systematic review based hypothesis
Diabetes mellitus (DM) is associated with altered white blood cell (WBC) and glycated hemoglobin dysfunction.
In this study, we were aimed to compare the status of hemoglobin, glycated hemoglobin and WBC level between diabetic and nondiabetic patient’s group.
This study was conducted in the medicine department of Women’s Medical College and Hospital, Sylhet, Bangladesh. The number of participants was 142. All the patients enrolled were informed verbally about the study and written consent was taken from each patient. Ethical permission was obtained from the institute. All of the tests were performed according to the procedure adopted in the hospital for routine uses. Among the participants, 71 (male 47, female 24) were diagnosed as type-2 diabetics (T2DM) and the other was non-diabetes (male 32 and female 39).
During this study, diabetic patients showed increased hemoglobin (Hb) and WBC level in diabetic blood than non-diabetic one. It has been supported by the study that, HbA1c is remarkably greater than that of New Delhi metallo-β-lactamase 1 (NDM-1) patients. So, our assumptions could be concluded as; diabetes mellitus is an inflammatory condition itself, which may play role in increased HbA1c and WBC count.
Therefore, elevated WBC count is independently associated with worsening of glucose metabolism and HbA1c may ameliorate the chronic low-grade inflammation such as type-2 diabetics (T2DM).
Diabetes; Blood parameters; White blood cell (WBC); Glycated hemoglobin; Hemoglobin.
Current reports for oral hypoglycemic agents (OHAs) are described. As to the association of dipeptidyl peptidase-4 inhibitors (DPP-4i) and bullous pemphigoid (BP), odds ratio (OR) was vildagliptin 5.08, linagliptin 2.87, sitagliptin 1.29 (not significant). Regarding the comparative study between SGLT2i and DPP-4i, SGLT2i group showed lower hazard ratio (HR) as MACE 0.76, myocardial infarction 0.82, cardiovascular death 0.60, heart failure 0.43, all-cause mortality 0.60. Semaglutide showed reduced OR for cardiovascular death than exenatide 0.47, dulaglutide 0.46, albiglutide 0.45, lixisenatide 0.43. SGLT2i showed reduction risk of HR for MACE 0.90, hospitalization for heart failure (HHF)/cardiovascular death 0.78, renal outcomes 0.62.
Oral hypoglycemic agents (OHAs); Sodium glucose cotransporter-2 inhibitor (SGLT-2i); Semaglutide; Bullous pemphigoid (BP); Hospitalization for heart failure (HHF); Major adverse cardiovascular event (MACE).
Diabetes mellitus (DM) has wider neurological complications. They include upper gastrointestinal (GI) symptoms, impaired motility, impaired gastric emptying (GE) and diabetic gastroparesis (DG), which are usually found. The patient was a 64-year-old man with type 2 diabetes (T2D) for 22-years. The patient weighed 74 kg with body mass index (BMI) 23.6 kg/m2, hemoglobin A1C (HbA1c) 9.2%, ankle brachial index (ABI) 1.19/1.23, AST 25 U/L(7-38), ALT 23 U/L(4-44), GGT 48 U/L(<86), Chest X-P normal, and electrocardiogram (ECG) negative. When the patient was treated with low carbohydrate diet (LCD), a significant reduction in body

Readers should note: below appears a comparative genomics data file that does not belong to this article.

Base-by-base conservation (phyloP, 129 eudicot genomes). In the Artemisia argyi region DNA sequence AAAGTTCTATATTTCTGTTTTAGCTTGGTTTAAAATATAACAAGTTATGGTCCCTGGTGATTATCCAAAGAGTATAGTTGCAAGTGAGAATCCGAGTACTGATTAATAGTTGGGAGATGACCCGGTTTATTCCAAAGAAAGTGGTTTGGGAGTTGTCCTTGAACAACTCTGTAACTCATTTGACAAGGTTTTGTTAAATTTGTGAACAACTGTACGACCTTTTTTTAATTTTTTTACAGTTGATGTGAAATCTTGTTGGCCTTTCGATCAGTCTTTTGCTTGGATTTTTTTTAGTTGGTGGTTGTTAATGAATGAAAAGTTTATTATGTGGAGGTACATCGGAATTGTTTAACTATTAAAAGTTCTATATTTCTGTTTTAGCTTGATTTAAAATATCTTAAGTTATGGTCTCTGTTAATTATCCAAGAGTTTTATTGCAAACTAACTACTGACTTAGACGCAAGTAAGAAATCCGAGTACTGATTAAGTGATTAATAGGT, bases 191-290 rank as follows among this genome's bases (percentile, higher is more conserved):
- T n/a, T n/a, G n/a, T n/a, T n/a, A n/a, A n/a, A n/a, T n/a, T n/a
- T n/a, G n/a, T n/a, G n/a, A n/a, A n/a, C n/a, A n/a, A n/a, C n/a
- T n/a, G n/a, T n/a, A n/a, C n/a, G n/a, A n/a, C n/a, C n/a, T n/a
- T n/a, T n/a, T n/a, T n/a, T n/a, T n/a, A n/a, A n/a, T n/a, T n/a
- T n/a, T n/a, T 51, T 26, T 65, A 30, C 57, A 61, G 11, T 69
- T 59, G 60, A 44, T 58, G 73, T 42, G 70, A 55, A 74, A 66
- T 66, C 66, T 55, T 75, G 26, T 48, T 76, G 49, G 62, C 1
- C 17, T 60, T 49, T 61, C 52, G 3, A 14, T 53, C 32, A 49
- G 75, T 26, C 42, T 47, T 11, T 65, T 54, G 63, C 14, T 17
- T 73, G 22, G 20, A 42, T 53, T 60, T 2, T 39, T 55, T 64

weight and HbA1c was observed. Abdominal computerized tomography (CT) revealed multiple gall stone, dilated common bile duct and impaired GE, indicating DG. For endoscopic examination, much food residue was found in the stomach due to DG after 13 hours fasting. Treatment for DG was initiated by mosapride citrate hydrate. During clinical progress, occasional liver dysfunction was observed twice associated with elevation of AST 196 U/L, GGT 373 U/L and without symptoms, indicating cholestasis-type dysfunction. Some possible triggers may be involved in these episodes, such as gall stone, enlarged volume of stomach due to DG,
overeating, overdrinking, and other factors. This impressive report will hopefully become a reference for developing diabetic practice and research.
Type 2 diabetes (T2D); Diabetic gastroparesis (DG); Gastric emptying (GE); Functional dyspepsia (FD); Low carbohydrate diet (LCD).
brief research report
This cross-sectional study aims to evaluate the association between advanced glycation end-products (AGEs) accumulation, assessed by skin autofluorescence (SAF) measured using the AGE Reader, and the prevalence of several metabolic variables in a diabetic population.
The measurement of SAF has become a non-invasive method of assessing the accumulation of AGEs as a marker of the long-term impact of glycemic and oxidative stress in humans. In contrast to blood glucose and to hemoglobin A1C (HbA1c), which reflect a short period of glucose levels, the AGE is a marker of the metabolic legacy effect and reflect a long period of glucose levels. AGEs play a pivotal role in the development and progression of diabetic complications. SAF has been validated as a simple, non-invasive method for assessment of AGEs accumulation in the body.